Drinks named after celebrities seem to belong to a bygone era. One of the thrills of going out to dinner with my parents when I was little was ordering a Shirley Temple. With its delicate pink hue and a maraschino cherry floating on top, a Shirley Temple made you feel like one of the grownups. I think I even ordered one at dinner before junior prom. Today, if I ordered a Roy Rogers or an Arnold Palmer, I expect most people would know what I was after without explanation. But some where along the line, drinks named after celebrities fell out of favor. Can you imagine ordering a George Clooney, a Justin Bieber, or a Tiger Woods?
The idea for this raspberry spritzer started as a spin on a Shirley Temple, which I’ve always thought of as 7-up and grenadine, but Wikipedia claims the soda is actually ginger ale. Made with a fresh raspberry syrup brightened by lemon, this spritzer is sweet but not cloying. And yes, it takes 3 half-pints of berries, but it’ll put any Italian soda made with bottled syrup to shame.
There are really two steps here, the first is making the raspberry syrup. It’s pretty simple, nothing more than mashing the berries with a little water, then cook, strain, add sugar and cook again. It’s the mashing of those beautiful berries that feels decadent, knowing that you’ll be tossing out the pulp and seeds. It’s a luxury to reserve for the summer, when you can get the berries in relative bulk at the farmers market.
What results is a pitcher full of dark red syrup perfect for a party, and you can make a non-alcoholic spritzer in the Shirley Temple tradition, or you can turn it into a cocktail with a couple of ounces of vodka.
And here’s your second step. The mixing of the syrup with the sparkling water is just gorgeous. If everything is chilled and it’s not a particularly hot day, you may not need ice cubes. If you’re going the cocktail route, ice is a must.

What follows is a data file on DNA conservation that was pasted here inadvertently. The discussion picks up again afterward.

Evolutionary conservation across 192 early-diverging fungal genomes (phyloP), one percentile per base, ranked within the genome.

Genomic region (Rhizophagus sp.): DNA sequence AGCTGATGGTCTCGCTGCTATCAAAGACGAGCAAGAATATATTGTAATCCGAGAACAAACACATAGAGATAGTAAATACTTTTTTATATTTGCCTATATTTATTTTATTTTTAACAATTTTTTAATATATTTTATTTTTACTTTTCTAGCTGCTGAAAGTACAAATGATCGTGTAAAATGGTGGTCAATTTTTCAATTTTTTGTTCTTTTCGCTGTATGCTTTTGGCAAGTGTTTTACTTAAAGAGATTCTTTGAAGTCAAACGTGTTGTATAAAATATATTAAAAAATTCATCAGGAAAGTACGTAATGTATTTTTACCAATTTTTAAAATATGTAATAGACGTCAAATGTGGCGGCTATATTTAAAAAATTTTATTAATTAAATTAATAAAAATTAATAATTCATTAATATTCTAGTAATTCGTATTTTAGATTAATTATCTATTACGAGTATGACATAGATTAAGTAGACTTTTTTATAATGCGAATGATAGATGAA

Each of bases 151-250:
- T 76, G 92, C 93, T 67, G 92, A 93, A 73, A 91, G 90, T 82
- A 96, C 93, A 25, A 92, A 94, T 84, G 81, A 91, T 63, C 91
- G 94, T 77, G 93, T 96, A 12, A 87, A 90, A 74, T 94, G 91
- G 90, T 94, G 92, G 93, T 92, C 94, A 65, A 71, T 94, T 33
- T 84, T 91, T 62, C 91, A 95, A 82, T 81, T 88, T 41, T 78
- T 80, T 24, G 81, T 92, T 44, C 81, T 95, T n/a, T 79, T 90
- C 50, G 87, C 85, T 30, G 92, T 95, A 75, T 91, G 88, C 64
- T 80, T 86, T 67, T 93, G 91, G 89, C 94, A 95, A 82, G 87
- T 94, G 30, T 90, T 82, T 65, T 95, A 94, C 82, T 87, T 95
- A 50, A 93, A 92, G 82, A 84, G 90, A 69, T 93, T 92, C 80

So, any suggestions for what a George Clooney or Justin Bieber or Tiger Woods would be?
Raspberry SpritzerPrint Recipe
- 2 oz. raspberry syrup (recipe below)
- 8 oz. sparkling water
- 2-3 raspberries and a lime slice to garnish
- Ice cubes, as needed
In a tall glass combine sparkling water, syrup and raspberries. Add ice as needed.
To make this for the grown-ups, reduce water to 6 oz. and add 2 oz. of vodka.
Adapted from Foodwishes
Makes ~30 oz. of syrup, enough for 15 drinks
3 full half-pints of fresh raspberries, rinsed
2 cups water
2 cups granulated sugar
juice of 1 lemon
In a medium sauce pan, combine the raspberries and water, mashing the berries with a potato masher or the back of a spoon until broken down. Bring the mixture to a boil over medium heat, skimming off any foam that rises to the surface. Reduce heat to low and cook for 5-10 minutes.
Pass the berries through a fine sieve to get all their juices. Discard the seeds and pulp. Add the juice back to the sauce pan and stir in sugar. Bring to a boil over medium heat, then reduce heat and cook for about 10 minutes until the mixture is thickened and syrupy. Stir in lemon juice.